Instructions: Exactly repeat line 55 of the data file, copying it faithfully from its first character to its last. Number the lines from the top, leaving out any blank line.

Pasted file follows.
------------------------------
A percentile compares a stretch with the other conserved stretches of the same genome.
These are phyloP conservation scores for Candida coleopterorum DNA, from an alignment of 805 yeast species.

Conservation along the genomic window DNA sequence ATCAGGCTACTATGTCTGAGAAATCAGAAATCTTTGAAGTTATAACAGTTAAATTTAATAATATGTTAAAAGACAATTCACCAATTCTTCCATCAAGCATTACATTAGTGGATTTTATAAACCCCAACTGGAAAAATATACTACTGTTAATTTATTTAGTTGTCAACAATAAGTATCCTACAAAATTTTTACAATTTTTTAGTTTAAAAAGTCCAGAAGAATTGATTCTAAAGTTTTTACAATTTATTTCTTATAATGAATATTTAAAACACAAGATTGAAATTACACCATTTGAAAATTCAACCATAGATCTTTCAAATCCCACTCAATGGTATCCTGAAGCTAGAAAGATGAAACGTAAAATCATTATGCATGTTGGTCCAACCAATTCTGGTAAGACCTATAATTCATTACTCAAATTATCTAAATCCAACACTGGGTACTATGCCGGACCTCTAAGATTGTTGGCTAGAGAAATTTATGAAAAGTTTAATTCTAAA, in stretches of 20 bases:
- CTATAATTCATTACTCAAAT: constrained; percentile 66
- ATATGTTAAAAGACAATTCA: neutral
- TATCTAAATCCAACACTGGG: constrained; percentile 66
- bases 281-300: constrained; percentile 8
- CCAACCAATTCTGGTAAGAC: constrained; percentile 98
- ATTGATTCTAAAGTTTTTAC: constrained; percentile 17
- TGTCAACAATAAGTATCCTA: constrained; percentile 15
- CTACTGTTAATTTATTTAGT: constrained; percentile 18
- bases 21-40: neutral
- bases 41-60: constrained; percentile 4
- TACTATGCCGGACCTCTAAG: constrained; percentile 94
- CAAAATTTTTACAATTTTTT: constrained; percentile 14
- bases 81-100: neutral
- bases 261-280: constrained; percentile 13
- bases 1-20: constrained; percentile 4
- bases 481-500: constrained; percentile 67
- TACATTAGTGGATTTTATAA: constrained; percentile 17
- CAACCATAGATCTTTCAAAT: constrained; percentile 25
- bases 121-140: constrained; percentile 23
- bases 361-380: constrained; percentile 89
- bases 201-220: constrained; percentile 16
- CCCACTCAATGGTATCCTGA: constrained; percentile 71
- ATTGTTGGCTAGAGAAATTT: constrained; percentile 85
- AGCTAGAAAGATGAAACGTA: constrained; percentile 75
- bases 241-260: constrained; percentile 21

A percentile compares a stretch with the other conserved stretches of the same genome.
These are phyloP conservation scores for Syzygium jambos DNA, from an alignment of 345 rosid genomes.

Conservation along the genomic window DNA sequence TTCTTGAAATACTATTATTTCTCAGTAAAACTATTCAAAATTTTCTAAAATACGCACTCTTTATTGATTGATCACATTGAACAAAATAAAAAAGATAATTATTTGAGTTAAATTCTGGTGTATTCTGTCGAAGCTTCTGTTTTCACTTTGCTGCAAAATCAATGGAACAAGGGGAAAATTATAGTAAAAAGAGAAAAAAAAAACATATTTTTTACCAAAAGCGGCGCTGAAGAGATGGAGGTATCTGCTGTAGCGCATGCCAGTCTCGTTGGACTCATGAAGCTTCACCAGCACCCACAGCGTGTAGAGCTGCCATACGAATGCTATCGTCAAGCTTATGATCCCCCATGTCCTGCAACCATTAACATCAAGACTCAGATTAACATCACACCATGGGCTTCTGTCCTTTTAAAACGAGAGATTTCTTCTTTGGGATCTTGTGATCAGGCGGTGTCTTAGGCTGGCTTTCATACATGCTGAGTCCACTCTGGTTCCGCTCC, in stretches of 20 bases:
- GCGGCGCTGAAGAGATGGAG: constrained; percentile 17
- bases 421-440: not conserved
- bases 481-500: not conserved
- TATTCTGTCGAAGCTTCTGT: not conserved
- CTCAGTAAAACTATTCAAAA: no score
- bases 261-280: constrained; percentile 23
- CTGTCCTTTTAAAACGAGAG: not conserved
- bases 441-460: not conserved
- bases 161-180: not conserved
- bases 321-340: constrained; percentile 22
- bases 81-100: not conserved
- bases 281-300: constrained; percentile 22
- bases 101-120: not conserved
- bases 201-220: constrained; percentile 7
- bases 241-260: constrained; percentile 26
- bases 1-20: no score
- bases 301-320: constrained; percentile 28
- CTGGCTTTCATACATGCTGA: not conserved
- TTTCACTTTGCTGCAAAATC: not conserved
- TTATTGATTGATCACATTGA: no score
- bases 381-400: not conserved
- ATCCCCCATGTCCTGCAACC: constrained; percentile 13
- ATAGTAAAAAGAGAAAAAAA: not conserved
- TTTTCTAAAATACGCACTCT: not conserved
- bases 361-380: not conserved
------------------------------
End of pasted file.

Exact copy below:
- TTTTCTAAAATACGCACTCT: not conserved